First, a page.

Even this extraordinary influence operation is just the tip of the iceberg of Qatar’s influence in America. The Qataris are one of the top donors to DC think tanks — the Brookings Institution alone receives more than $2 million annually from Qatar. And, never mind what you’ve heard about Chinese influence on campus, Qatar is, by far, the leading foreign donor to American Universities, outspending China more than two-to-one.

The Qataris are also major investors in DC real estate. Qatar invested more than $600 million to become the primary owner of the gleaming City Center in the heart of DC and has since purchased other prominent real estate around town. Most recently, in April, the Embassy of the State of Qatar bought the historic Hollerith House in Georgetown for $17.75 million, the most expensive home purchased in the nation’s capital since Amazon founder Jeff Bezos dropped $22 million on a DC home in 2017. And, the recent coronavirus donations follow a long-track record of Qatar making charitable donations in the U.S., like providing $30 million in grants to help Texas recover from the devastation of Hurricane Harvey.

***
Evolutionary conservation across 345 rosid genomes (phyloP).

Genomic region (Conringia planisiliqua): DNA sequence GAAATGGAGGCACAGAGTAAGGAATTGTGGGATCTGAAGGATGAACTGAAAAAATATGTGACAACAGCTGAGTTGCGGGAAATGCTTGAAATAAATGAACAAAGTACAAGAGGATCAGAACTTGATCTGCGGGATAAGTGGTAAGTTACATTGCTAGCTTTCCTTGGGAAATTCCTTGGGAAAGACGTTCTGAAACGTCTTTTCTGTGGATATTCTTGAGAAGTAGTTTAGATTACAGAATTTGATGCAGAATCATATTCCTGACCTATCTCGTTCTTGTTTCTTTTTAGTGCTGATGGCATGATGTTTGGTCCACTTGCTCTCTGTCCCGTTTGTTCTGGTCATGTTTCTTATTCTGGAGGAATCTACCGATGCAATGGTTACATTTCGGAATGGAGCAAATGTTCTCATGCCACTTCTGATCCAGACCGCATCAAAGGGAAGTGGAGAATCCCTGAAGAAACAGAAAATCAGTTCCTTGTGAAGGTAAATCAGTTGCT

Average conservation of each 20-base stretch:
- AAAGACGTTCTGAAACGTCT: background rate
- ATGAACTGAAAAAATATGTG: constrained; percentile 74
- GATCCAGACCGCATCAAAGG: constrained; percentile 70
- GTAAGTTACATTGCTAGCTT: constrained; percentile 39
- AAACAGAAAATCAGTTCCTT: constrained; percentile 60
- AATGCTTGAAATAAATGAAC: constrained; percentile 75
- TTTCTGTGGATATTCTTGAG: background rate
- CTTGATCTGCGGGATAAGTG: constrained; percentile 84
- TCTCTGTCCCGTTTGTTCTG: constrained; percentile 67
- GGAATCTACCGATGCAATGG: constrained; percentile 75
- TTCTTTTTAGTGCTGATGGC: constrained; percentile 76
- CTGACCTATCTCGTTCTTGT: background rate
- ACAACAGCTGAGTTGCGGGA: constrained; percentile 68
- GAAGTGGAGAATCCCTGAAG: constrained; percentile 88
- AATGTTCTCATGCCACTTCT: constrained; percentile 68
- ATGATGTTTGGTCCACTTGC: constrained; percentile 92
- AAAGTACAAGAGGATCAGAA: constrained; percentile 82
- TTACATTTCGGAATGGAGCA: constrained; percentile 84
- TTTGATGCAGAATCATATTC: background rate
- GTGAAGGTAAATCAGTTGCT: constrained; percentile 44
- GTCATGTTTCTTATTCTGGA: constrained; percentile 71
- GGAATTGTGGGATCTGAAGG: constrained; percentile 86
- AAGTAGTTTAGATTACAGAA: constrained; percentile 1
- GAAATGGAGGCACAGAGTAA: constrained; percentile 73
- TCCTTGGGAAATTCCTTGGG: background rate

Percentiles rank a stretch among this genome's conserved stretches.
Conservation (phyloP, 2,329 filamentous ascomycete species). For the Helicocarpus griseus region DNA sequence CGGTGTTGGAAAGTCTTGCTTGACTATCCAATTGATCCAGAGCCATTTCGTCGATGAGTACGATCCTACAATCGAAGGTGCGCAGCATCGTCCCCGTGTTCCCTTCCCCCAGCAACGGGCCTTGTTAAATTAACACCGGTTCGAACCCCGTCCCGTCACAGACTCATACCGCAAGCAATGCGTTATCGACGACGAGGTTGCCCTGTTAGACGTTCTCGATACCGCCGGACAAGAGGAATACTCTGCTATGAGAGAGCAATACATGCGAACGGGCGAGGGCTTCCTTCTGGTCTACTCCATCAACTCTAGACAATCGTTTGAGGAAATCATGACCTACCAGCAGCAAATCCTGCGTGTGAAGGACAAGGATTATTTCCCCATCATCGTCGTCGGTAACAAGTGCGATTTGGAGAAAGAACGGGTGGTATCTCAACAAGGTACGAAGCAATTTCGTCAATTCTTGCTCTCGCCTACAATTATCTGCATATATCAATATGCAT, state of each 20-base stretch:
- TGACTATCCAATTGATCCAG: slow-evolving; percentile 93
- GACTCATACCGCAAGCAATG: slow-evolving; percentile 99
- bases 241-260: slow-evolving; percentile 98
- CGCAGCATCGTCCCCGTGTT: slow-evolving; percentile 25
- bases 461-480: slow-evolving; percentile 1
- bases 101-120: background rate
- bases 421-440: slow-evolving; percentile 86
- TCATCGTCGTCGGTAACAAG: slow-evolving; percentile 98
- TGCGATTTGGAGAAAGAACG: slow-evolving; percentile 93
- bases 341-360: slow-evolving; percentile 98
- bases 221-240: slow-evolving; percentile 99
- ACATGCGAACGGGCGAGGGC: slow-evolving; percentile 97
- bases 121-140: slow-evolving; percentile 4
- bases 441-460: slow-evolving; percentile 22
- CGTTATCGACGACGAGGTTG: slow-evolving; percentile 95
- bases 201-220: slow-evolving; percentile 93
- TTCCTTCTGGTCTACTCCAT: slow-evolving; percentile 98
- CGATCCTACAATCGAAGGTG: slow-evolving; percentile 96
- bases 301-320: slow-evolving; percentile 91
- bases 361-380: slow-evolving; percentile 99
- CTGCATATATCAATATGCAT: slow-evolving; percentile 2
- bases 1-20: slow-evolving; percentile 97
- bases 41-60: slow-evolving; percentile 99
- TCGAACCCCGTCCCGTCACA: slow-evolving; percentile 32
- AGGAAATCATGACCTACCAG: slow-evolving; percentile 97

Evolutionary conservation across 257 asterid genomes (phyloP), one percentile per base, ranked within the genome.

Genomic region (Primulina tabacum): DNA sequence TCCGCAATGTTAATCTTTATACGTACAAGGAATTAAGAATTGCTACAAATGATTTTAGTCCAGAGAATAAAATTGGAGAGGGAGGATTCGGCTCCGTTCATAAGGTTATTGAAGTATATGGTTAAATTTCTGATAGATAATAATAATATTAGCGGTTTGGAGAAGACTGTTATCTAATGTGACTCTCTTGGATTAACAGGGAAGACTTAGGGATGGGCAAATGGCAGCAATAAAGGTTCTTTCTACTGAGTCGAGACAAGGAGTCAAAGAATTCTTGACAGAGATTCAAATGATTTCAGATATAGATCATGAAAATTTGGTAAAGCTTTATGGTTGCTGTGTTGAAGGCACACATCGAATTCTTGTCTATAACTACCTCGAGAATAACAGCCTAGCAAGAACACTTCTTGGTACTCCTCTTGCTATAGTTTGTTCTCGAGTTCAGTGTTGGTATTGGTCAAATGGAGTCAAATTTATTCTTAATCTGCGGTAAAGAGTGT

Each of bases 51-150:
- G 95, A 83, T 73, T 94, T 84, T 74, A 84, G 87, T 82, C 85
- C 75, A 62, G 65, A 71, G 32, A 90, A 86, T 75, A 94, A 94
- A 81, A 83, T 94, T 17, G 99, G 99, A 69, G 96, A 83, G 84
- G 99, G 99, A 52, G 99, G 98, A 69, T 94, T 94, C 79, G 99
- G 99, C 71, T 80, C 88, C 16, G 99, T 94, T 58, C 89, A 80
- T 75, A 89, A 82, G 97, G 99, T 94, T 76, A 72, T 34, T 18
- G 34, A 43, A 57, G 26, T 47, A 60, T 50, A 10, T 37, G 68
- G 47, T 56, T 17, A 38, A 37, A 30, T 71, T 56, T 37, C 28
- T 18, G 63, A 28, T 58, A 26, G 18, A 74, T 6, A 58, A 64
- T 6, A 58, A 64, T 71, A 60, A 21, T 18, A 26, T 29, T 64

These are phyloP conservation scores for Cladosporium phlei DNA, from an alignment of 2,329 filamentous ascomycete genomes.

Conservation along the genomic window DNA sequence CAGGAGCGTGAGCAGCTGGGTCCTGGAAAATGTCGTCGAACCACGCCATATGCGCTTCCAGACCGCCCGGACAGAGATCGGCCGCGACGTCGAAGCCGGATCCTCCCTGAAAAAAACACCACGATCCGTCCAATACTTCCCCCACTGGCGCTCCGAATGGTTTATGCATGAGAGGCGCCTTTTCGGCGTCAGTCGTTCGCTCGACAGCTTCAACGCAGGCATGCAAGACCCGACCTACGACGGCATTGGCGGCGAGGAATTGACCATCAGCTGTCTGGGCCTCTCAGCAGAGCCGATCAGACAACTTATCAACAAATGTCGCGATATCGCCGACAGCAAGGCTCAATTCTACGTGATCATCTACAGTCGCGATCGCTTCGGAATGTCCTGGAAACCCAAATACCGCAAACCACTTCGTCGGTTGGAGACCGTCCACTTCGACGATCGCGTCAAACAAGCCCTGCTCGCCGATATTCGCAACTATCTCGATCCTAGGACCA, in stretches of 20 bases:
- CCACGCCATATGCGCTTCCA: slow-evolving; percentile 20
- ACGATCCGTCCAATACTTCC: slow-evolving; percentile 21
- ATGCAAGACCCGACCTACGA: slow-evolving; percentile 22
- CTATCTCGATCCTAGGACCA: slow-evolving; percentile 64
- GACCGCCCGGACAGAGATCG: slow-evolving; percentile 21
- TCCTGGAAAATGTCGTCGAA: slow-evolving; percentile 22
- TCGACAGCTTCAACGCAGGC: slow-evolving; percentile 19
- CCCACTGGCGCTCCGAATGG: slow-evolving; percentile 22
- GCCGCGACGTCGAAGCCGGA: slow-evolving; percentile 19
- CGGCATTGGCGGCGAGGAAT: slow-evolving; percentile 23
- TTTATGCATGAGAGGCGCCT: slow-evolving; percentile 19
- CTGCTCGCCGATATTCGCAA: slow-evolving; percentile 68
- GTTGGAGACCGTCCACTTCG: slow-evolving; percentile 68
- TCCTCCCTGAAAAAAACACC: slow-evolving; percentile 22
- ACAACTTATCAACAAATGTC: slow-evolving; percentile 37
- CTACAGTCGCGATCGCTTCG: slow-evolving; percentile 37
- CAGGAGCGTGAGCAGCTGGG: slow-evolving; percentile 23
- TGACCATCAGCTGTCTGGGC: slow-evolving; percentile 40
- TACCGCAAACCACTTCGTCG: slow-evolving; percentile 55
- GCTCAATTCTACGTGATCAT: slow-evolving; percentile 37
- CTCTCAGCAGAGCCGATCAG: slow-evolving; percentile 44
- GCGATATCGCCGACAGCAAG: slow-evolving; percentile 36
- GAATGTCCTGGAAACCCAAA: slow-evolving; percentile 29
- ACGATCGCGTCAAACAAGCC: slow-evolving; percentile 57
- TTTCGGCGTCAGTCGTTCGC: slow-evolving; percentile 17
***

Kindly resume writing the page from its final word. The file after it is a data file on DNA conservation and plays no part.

Perhaps most importantly, Qatar has amassed this extraordinary influence operation extremely quietly. While the Saudi lobby has garnered all the wrong headlines — particularly given the murder of Jamal Khashoggi and their devastating war in Yemen — Qatar has flown under the radar, while dramatically increasing its ties to the U.S. For example, the Al-Udeid military base — that is already home to more U.S. troops than and base in the Middle East — is expanding and trade between the U.S. and Qatar grew by a remarkable 35 percent in 2019.

But, is this good for U.S. foreign policy? Qatar certainly appears less volatile than their mercurial Saudi and Emirati neighbors who seem intent on continuing their disastrous war in Yemen and doing all they can to drag the U.S. into what would be an even more disastrous war with Iran. But, make no mistake, Qatar is still an authoritarian regime with a terrible human rights record.

Most importantly, the resurgence in U.S. ties with Qatar didn’t happen because it was good foreign policy, it happened because U.S. foreign policy is for sale. And, so long as U.S. Middle East policy continues to be determined by the highest bidder, we should continue to expect U.S. foreign policy to be of little benefit to the U.S.